NEW YORK — A trio of extras from another awful night for the Twins in Yankee Stadium:

    There are peaks and valleys to any baseball season, Paul Molitor knows. He just didn’t expect to be lacking so much elevation so soon.

    “We’ve been tested here early, but we just have to find a way to respond,” the Twins manager said after Minnesota’s losing streak stretched to five games with an 8-3 loss to the Yankees that never felt close. “We have to find ways, when guys are around the cages and doing their work, to find more positivity. You just know when you’re going through these things — you can feel it, and you have to try to find a way to turn it around.”

    Getting more offense would be nice. The Twins have scored more than one run in an inning only twice in 81 innings of this road trip, and not at all in New York. They’ve been out-homered, 8-0, in a ballpark known for having short, reachable fences. They have only had two hits in an inning 12 times on this trip, and they’ve never had more than three. Tonight’s eighth-inning doubles by Max Kepler and Eduardo Escobar? First time in a week they’ve had two extra-base hits in the same frame.

    “We’ve got to start getting more guys on base. Everybody wants to say we’ve had a run of some tough pitching, all that kind of crap. But it’s the big leagues — every single day, there’s good pitching,” said Brian Dozier, held hitless Tuesday for the first time all season. “We’ve got to start getting on base, taking more good at-bats as a unit. Once we do that, we can start to be that aggressive team that we are, running bases, taking chances. You can’t play this game in a defensive mindset. You’ve just got to get back to attacking.”

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    Yankee fans not only got to watch a win, but they got to engage in another favorite pastime on Tuesday: booing. When wild-to-a-fault reliever Dellin Betances relieved Sabathia in the seventh, things went badly in a hurry. He walked Escobar to open the inning, then threw a pickoff throw past first baseman Neil Walker. Betances, whose ERA now reads 6.00, struck out Eddie Rosario, but Mitch Garver followed with a single to right field, with Eduardo Escobar scoring when rookie second baseman Gleybar Torres couldn’t catch Gary Sanchez’s attempt to nab Garver as he retreated to first.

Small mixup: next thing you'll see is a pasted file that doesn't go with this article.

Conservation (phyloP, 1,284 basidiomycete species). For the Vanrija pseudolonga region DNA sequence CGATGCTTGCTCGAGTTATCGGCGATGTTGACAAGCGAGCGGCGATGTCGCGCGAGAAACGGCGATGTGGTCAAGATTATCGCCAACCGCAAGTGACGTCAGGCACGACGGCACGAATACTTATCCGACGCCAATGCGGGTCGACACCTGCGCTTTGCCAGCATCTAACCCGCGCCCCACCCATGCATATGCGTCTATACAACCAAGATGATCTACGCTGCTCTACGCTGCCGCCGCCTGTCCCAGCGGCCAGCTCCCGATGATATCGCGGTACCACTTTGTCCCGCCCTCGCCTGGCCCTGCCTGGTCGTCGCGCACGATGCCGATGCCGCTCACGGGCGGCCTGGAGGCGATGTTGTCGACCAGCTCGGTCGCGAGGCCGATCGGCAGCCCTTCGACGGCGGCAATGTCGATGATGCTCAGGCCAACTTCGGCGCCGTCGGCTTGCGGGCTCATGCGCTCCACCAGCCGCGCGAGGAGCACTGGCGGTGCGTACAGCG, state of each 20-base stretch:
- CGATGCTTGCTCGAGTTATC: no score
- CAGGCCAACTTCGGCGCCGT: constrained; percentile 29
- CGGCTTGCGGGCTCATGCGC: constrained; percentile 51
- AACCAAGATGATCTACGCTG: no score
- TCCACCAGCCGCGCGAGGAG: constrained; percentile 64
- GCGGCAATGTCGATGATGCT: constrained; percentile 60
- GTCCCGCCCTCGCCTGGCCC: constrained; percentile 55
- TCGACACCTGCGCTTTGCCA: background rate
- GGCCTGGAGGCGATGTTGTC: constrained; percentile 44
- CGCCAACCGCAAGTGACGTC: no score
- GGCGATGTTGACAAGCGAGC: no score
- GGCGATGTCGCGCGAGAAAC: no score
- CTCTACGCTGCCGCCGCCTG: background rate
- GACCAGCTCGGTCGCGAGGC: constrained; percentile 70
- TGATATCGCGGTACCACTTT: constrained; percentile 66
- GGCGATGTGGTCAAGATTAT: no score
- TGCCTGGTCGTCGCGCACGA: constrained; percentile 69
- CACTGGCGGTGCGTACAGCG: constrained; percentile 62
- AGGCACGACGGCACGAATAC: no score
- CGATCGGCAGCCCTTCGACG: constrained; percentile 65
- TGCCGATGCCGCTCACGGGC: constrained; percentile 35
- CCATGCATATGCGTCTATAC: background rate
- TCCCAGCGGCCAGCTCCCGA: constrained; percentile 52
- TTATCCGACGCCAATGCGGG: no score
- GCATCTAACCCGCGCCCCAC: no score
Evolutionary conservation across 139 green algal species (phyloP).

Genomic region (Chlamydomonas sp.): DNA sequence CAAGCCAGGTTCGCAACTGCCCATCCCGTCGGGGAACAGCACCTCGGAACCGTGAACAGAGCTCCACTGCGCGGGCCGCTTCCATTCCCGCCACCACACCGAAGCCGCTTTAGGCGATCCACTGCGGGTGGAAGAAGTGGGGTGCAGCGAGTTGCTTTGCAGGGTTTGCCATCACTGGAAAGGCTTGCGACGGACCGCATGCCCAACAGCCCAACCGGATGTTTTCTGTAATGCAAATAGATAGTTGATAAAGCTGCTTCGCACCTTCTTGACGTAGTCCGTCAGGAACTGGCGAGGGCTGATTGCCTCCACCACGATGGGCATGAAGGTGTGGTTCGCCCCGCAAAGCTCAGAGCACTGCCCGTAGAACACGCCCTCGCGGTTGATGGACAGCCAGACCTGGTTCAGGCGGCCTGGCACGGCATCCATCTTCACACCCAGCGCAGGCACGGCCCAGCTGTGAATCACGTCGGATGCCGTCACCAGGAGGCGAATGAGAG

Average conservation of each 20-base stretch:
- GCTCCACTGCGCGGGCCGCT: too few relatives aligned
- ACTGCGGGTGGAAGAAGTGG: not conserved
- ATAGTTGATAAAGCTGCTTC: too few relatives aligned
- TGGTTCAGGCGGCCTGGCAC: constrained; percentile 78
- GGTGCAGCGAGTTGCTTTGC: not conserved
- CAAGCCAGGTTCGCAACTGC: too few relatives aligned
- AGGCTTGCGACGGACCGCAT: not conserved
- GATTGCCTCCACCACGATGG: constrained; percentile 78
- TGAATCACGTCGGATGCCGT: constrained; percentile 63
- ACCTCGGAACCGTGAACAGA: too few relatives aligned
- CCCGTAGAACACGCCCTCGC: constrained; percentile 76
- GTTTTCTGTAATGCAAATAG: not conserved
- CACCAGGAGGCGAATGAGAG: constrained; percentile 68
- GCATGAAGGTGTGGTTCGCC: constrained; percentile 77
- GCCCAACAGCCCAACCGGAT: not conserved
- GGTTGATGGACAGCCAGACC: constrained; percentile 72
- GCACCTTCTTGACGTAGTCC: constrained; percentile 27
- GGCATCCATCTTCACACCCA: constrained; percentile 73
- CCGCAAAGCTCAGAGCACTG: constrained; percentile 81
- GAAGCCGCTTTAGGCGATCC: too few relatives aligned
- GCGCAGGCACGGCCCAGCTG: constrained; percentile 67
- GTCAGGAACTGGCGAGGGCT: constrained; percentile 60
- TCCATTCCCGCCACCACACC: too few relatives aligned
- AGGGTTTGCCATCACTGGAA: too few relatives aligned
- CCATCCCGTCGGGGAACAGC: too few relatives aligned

When Betances then walked Logan Morrison, his night was done, and he left to a chorus of unhappiness from the crowd of 39,025.

    But David Robertson quickly ended the unpleasantness, striking out Ehire Adrianza and retiring pinch-hitter Joe Mauer on a tapper to the mound.

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    Lance Lynn has never started a game in Yankee Stadium, but Jose Berrios likes his chances on Wednesday night.

    “We trust Lance,” Berrios said. “He’s a veteran, and even though he’s never thrown here, he’s thrown big games, so we trust that he’s just going to go out there and execute his game plan.”

    What might that gameplan be? “He’s going to keep the ball low tomorrow, hopefully,” Berrios said, “and it’s going to avoid those home runs.”

    That would be a good start, though the Yankees have hit 14 home runs in their last four games against the Twins, counting the wild-card game. And maybe Lynn is the perfect man for the job: In his one career start against the Yankees, at Busch Stadium in 2014, he pitched a five-hit shutout — the only complete-game shutout of his career.

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Escobar's three-hit night stands out in a slumping Twins lineup